Concrete will be poured.  Money will flow.  Mark my words.

Red Sox move Clay Buchholz to the bullpen

BOSTON, MA - MAY 26:  Clay Buchholz #11 of the Boston Red Sox is relieved during the sixth inning against the Colorado Rockies  at Fenway Park on May 26, 2016 in Boston, Massachusetts.  (Photo by Maddie Meyer/Getty Images)
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Red Sox manager John Farrell announced Friday that Clay Buchholz has been moved to the bullpen.

Buchholz was lit up for six runs on Thursday in just the latest poor outing in a year full of them thus far. His ERA now sits at a lofty 6.35 and he is posting a career low strikeout rate of 5.9 per nine innings while both his walk rate and his home run rates have spiked. His WHIP — 1.465 — is the worst he’s posted since 2008.

Eduardo Rodriguez will take his place in the rotation when he comes off the disabled list. He’ll get what would have been Buchholz’s next start on Tuesday.

According to the depth chart, Buchholz was the Red Sox’ second starter. He’s been their worst starter by far this year, however, and now he’s likely a long man who will be seeing mopup duty for the foreseeable future.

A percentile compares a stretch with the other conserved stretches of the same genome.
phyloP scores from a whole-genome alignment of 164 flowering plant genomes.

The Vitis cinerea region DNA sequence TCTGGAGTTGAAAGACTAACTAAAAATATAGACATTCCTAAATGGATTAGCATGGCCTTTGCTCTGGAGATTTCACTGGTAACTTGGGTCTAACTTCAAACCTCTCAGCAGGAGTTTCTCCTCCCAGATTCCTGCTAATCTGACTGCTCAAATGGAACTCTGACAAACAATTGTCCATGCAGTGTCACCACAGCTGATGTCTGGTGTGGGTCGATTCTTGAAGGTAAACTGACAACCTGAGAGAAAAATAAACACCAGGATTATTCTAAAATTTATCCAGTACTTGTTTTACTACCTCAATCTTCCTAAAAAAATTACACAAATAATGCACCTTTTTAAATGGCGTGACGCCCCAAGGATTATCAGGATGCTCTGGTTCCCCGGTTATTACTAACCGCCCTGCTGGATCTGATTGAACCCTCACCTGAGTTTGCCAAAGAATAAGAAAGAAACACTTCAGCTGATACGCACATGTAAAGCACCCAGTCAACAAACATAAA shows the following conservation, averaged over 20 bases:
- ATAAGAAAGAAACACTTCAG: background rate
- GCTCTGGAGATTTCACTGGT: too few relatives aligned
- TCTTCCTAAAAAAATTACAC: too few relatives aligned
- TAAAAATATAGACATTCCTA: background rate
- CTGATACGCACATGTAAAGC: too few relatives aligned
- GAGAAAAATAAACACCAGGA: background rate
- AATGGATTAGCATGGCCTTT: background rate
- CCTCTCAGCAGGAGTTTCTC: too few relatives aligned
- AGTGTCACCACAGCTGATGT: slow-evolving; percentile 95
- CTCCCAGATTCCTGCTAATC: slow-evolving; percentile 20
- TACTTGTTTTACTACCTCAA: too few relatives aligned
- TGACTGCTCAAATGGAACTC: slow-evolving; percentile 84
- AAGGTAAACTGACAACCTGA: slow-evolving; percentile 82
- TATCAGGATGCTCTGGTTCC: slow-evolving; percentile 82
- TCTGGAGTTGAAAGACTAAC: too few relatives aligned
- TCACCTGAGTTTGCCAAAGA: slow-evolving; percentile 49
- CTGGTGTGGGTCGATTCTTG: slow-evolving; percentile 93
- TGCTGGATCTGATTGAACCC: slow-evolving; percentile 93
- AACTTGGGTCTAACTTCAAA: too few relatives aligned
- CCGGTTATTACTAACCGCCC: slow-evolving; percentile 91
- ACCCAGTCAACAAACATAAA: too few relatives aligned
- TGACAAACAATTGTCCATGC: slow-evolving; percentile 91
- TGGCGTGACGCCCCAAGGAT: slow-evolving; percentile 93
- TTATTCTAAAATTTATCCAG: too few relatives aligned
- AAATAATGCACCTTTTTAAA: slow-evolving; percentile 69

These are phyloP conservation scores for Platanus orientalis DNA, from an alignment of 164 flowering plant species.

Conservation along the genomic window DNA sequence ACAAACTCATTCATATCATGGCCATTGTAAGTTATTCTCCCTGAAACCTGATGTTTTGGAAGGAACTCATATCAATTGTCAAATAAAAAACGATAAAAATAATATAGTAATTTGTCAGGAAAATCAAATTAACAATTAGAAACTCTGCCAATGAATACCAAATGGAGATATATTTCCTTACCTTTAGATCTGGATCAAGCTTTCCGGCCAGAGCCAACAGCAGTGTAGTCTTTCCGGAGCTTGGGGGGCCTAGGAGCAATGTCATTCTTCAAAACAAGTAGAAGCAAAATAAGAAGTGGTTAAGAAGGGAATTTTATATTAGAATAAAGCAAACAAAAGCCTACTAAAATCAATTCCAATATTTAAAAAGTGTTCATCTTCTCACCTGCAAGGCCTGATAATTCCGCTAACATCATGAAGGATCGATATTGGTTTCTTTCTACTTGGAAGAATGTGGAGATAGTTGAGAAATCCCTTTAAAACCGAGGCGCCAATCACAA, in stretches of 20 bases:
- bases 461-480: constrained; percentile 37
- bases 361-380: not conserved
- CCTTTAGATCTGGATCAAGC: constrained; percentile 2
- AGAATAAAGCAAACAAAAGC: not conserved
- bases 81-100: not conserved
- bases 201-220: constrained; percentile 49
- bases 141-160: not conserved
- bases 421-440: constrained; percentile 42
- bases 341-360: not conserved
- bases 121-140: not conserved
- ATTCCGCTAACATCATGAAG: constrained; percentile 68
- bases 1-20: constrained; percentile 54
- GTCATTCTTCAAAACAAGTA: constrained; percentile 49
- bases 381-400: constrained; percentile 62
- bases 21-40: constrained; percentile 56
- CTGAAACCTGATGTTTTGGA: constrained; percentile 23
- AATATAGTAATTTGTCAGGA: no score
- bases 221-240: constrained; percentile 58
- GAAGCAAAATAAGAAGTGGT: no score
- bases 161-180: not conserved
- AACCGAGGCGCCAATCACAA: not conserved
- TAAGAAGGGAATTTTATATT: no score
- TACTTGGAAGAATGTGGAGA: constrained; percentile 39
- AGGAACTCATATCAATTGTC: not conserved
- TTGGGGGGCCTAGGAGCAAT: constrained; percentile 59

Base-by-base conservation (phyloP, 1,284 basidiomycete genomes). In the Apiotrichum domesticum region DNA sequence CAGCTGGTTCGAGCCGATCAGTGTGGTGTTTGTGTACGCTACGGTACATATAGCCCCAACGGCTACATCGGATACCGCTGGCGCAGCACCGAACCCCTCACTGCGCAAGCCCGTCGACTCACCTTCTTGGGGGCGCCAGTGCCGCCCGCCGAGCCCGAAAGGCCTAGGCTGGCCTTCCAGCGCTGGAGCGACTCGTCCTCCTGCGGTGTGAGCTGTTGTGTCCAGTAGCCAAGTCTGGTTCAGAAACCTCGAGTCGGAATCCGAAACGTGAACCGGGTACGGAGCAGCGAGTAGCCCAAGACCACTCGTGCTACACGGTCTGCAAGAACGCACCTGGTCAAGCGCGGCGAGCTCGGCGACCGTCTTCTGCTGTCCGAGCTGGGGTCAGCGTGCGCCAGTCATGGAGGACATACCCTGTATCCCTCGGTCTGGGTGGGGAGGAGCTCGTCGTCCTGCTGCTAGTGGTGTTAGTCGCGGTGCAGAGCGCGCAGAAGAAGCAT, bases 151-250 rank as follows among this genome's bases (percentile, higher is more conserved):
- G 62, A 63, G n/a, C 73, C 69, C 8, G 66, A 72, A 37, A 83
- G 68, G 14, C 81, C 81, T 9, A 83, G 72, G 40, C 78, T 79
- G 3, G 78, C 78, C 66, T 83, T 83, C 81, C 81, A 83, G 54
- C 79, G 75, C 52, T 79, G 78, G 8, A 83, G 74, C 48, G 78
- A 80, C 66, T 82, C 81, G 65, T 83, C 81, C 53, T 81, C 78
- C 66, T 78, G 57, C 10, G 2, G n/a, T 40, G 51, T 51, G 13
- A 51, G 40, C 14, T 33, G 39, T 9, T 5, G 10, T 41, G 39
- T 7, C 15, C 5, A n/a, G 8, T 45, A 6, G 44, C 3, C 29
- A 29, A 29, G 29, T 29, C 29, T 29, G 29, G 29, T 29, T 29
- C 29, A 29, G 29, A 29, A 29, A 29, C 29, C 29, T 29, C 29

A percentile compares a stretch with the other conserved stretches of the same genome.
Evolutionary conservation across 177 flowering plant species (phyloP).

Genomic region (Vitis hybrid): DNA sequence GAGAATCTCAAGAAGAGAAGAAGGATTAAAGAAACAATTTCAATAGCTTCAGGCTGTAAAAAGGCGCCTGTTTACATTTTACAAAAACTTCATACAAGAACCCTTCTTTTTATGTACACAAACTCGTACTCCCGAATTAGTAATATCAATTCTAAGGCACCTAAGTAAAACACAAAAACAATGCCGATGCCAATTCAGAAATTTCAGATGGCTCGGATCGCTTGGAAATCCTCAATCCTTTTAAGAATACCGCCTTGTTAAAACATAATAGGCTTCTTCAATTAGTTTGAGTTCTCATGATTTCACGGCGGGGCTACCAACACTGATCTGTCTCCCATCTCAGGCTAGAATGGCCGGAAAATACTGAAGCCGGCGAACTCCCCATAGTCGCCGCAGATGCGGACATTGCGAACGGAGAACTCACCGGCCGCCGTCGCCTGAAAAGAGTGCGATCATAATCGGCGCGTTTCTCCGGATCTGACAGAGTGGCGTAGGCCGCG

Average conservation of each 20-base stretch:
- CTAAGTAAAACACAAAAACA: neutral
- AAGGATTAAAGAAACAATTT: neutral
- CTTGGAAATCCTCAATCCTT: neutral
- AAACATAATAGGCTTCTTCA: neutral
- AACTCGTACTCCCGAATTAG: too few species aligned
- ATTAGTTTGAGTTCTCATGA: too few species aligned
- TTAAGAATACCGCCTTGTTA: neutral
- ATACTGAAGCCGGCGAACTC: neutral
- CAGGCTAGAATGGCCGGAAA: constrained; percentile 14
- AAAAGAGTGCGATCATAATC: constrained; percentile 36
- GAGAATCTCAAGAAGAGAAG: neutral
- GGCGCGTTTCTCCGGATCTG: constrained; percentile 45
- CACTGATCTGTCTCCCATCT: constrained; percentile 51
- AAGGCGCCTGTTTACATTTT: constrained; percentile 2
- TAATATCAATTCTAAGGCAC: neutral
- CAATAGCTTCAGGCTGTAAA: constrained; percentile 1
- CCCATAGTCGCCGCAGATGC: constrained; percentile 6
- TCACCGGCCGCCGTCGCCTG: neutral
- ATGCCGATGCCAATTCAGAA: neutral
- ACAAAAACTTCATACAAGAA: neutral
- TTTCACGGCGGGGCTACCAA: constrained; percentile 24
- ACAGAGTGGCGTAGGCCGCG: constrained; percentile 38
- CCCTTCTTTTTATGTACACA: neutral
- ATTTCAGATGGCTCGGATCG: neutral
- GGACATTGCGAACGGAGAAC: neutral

Jurickson Profar called up, to get his first MLB action since 2013

Jurickson Profar
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The Texas Rangers have called up infielder Jurickson Profar from Triple-A Round Rock. He’s starting at second base and batting leadoff for the Rangers.

Profar has not seen action in the bigs since the end of the 2013 season, having missed two seasons with shoulder injuries. He has batted .284/.356/.426 with five homers and four steals across 189 plate appearances with Round Rock this season, however, and seems to be healthy again. His stay with the Rangers could be short — he’s basically coming up to fill in for Roughned Odor — but he’s still just 23 and it’s not hard to imagine him making another go of it as a big league regular eventually.